For starters, we're building a complete mobile ecosystem to solve for convenience in the morning. Let's say you love the Mediterranean Egg White Breakfast Wrap with extra avocado. You can reorder via Voice at home and in the car. We'll send you a push notification with a link to re-order at just the right time.
We’re even focused on new ways to combine mobile NFC with grab-and-go to create a totally seamless experience in the cafe. As an example, we’re testing out a new “Panera Tap” technology for hot coffee, where guests can skip the register or kiosk altogether. All our guests will need to do is open the Panera app and tap an NFC display to purchase a grab-and-go coffee via mobile payment. We're also looking to integrate ordering into the apps customers already have. It's about seamlessly integrating into daily life. And for me, that tech helps me spend a bit more time with my girls.
What big learning moments have you experienced during your career?
For me, it was the moment I realized the importance of emotion as central to customer experience. My grandfather used to visit Panera nearly every morning for a coffee and pastry with his group of friends. The World War II generation. They sat around a big table, swapped stories of the latest town news or of the War, refilled their coffee, and pulled pieces off their bear claws. As time went on, the group became smaller, but the stories of each other became bigger. Looking back, I realized that Panera was a place where they felt like they belonged, they weren’t rushed, they knew the associate, how many kids she had and where she grew up. It was a warm experience. I spent a long time in my career trying to optimize design, but in the end, that’s not what matters most—you have to understand why people choose to engage directly with a brand and the emotional benefit that your service can provide.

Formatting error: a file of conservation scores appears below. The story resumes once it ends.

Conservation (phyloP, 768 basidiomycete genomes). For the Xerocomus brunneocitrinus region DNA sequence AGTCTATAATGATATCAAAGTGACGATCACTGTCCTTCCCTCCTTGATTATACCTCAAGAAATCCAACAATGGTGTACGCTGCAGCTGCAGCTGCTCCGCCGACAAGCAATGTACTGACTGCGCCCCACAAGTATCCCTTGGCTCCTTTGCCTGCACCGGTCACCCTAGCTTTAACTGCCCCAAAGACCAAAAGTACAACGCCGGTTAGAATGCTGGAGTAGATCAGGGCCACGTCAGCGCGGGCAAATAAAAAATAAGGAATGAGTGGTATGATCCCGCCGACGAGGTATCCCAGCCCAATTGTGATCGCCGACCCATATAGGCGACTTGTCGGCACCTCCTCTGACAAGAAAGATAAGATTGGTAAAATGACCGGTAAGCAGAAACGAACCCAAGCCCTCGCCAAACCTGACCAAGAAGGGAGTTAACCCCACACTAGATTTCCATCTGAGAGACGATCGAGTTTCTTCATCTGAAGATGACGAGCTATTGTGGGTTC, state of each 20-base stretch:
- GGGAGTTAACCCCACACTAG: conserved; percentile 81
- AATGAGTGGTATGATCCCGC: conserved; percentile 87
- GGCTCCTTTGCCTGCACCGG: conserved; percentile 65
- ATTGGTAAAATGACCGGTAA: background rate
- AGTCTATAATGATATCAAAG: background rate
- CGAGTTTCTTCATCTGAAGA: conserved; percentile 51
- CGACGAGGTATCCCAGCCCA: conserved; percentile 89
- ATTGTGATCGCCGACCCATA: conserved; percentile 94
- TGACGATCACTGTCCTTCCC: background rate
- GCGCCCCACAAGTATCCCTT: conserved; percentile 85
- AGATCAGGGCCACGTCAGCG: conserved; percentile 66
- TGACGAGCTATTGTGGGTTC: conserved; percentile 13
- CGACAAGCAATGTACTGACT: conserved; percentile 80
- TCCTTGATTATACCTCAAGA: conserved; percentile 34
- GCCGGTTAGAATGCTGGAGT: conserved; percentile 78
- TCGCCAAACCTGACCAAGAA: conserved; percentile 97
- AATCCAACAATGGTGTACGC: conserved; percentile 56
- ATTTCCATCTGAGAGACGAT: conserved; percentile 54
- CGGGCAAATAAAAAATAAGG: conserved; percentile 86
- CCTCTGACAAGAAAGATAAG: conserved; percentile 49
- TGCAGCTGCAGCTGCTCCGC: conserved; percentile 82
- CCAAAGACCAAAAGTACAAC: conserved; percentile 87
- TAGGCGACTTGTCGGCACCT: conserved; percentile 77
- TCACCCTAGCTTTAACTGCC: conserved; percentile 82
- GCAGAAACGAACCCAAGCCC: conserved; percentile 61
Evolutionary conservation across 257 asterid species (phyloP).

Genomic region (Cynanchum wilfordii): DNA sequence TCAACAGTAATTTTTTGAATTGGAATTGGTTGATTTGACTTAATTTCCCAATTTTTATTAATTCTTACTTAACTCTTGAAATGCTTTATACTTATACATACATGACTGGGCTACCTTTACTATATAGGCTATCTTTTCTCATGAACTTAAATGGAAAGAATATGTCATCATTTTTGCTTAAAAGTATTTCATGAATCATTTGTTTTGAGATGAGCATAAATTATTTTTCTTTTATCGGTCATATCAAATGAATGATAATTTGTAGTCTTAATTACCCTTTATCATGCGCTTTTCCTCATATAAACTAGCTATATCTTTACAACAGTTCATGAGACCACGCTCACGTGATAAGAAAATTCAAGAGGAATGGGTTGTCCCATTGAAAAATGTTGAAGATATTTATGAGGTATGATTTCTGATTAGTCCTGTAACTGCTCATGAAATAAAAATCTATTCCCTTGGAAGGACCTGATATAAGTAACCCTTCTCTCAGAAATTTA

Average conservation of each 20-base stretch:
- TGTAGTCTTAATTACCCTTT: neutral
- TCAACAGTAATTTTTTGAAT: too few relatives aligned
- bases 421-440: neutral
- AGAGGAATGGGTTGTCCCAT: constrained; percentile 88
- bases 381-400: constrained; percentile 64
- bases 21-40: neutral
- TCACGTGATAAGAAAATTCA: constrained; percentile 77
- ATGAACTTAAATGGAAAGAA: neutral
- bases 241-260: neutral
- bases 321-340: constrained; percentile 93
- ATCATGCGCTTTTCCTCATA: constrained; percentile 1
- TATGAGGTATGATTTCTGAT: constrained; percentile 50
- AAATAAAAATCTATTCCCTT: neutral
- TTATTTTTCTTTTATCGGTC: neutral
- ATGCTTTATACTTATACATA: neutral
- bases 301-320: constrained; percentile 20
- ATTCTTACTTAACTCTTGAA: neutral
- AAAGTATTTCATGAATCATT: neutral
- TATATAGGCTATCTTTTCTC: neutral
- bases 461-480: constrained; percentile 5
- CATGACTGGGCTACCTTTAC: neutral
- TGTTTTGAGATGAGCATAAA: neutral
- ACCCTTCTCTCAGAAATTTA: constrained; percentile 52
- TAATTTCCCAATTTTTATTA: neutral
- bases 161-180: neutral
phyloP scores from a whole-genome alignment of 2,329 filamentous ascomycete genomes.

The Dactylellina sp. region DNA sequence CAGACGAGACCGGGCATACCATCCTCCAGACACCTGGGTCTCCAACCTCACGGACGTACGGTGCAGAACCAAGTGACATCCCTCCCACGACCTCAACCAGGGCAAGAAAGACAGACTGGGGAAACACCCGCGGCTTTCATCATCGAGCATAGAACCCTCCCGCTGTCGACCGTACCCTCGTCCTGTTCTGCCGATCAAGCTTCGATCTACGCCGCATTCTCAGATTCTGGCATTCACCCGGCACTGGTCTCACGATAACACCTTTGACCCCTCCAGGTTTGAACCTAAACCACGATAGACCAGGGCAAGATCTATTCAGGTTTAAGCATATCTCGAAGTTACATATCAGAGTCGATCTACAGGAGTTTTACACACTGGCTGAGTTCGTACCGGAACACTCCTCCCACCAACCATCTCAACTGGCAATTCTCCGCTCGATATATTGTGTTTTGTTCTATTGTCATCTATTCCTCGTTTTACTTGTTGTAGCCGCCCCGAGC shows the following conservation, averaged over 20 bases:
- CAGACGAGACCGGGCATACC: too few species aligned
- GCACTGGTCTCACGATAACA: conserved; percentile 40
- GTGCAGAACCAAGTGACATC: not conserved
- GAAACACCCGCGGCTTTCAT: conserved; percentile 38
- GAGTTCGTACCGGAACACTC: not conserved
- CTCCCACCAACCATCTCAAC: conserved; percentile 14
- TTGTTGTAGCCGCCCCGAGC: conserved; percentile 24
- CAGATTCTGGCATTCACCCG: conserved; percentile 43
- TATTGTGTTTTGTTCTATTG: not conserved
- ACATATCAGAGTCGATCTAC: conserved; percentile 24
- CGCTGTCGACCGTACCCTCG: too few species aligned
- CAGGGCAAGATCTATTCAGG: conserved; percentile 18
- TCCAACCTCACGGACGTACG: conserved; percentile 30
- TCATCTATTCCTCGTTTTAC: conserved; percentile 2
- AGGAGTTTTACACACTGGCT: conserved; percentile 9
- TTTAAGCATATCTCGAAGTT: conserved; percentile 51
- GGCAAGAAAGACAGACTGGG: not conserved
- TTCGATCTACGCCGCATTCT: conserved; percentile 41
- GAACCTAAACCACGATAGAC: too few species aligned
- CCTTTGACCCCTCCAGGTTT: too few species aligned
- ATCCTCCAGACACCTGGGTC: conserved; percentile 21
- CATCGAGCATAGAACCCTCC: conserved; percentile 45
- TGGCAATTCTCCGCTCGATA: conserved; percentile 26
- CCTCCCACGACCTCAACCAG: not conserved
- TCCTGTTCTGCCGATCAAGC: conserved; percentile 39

How do you pick and develop the talent on your team?
I look for people who, first, have a bias towards action. They aren’t afraid to push ahead even if they don’t have all the information. Secondly, I look for people who know how to edit, they know that it takes rounds of refinement to make something amazing. I work with members of my team to understand what they want their story to be at Panera and we work backward to what opportunities make sense. We spend a lot of time focused on the upfront pitch and developing storytelling skills. If you can’t pitch the idea and move people to care, the world probably doesn’t need you to build it.
What one thing do you need from your CMO to help you be successful?
Clear definition of the brand purpose. Without it, you can’t make anything great.
What’s the best advice you’ve ever received? Talk to five new people every week.
If you weren’t in marketing, what would you be doing? High School Art Teacher
What book would you most recommend to fellow marketers? The Experience Economy by Joseph Pine and James Gilmore